With few exceptions, election night on November 6, 2018 largely played out according to the topline predictions of the nation’s pollsters and forecasters. The Republican Party held on to, and increased by 3+ seats, its majority in the United States Senate. The Democratic Party flipped control of 26+ seats, enough to regain control of the House of Representatives.
Republicans flipped three seats and lost one. Republicans defeated three Democratic incumbents: Republican Mike Braun beat Indiana Senator Joe Donnelly by 10 points, Republican Josh Hawley defeated Missouri Senator Claire McCaskill by 6 points, and Republican Representative Kevin Cramer beat North Dakota Senator Heidi Heitkamp by 10.
In Nevada, where Hillary Clinton won in 2016, Democrats got their one gain of the night when Rep. Jacky Rosen defeated Republican Sen. Dean Heller by about 4 points. Senator Joe Manchin of West Virginia won his race by just 4 points winning as a Democrat in the state that most supported Trump’s presidency. Republican Senator Ted Cruz defeated Democratic Representative Beto O’Rourke by less than 3 points in the Texas Senate race. In Tennessee, Republican Rep. Marsha Blackburn easily dispatched Democrat Phil Bredesen by 11 points.
However, Democratic incumbents comfortably won re-election in Rust Belt states such as Michigan, Ohio, Pennsylvania, and Wisconsin where Trump won in 2016.
Senate races in Florida, Arizona, and Montana remain too close to call, but all three seem poised to deliver Republicans another three seats in the Senate.
After two years of a Republican House, Senate, White House, & Supreme Court, the Democratic Party will have a chance to lead at least one federal body, with its majority in the House now assured. In gaining that majority, Democratic candidates made substantial gains in races in Pennsylvania, Virginia, & New Jersey as well as in Minnesota, Iowa, Illinois, Florida, & New York, among others.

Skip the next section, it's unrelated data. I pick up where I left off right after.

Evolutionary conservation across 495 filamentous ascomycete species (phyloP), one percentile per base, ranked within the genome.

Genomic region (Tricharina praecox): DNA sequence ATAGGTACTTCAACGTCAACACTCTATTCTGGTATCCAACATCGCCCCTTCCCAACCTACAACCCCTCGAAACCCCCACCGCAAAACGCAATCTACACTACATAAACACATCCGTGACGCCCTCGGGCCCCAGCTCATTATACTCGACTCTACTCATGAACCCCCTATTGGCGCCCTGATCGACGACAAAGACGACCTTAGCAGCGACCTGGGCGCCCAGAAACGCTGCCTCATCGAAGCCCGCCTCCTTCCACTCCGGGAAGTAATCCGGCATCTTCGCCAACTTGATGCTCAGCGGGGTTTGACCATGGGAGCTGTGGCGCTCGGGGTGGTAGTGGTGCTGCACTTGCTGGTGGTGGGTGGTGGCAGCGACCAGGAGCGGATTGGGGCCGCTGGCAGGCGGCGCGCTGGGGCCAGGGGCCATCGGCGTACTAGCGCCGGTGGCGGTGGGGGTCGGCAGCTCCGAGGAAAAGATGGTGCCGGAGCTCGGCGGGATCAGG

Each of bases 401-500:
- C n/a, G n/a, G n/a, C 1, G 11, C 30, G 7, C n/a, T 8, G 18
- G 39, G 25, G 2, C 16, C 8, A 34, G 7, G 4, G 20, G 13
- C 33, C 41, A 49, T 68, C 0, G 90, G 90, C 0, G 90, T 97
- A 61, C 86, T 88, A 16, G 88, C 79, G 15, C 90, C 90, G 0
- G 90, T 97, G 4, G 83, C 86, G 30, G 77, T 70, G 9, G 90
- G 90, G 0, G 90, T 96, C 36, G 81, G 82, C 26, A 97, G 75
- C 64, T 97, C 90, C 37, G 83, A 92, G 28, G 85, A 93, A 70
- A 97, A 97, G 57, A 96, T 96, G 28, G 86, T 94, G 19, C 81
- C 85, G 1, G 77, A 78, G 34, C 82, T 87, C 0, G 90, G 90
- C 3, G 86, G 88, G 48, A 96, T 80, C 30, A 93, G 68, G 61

DMGS Managing Director Eric Martins with Congresswoman Nancy Pelosi
The Democratic Party had its best results in Pennsylvania thanks in large part to the state’s new Congressional map. After the PA Supreme Court found the Republican state legislature’s 2010 map to have been unconstitutionally gerrymandered in favor of Republicans, the Court redrew the district lines in time for the 2018 general election. The end result of the new map was an even 9-9 split of the commonwealth’s 18 districts, reflecting the roughly 50-50 split of statewide voters. However, in PA-01, a toss-up race closely watched by many who thought the race could be a potential flip, Republican Representative Brian Fitzpatrick was able to prevail against his Democratic challenger.
The Democratic Party also made substantial gains in VA-02, VA-07, & VA-10 where Democratic candidates Luria, Spanberger, & Wexton beat out Republican incumbents Taylor, Bratt, & Comstock. New Jersey was the other major win for the Democratic PArty, where they not only played defense in the Senate, but flipped three districts, unseating Republican incumbents in NJ-02, NJ-07, & NJ-11.
Among the upsets of the night were NY-11, where Democratic candidate Max Rose won 53 percent to 47 percent over the favorite, Republican Rep. Dan Donovan. Democratic candidate Joe Cunningham eked out a 51 percent to 49 percent win over Republican Katie Arrington in SC-01. And in the Oklahoma 5th District, Democratic candidate Kendra Horn toppled Republican Rep. Steve Russell 51 percent to 49 percent.
As of writing, approximately 30 House seats remain undecided.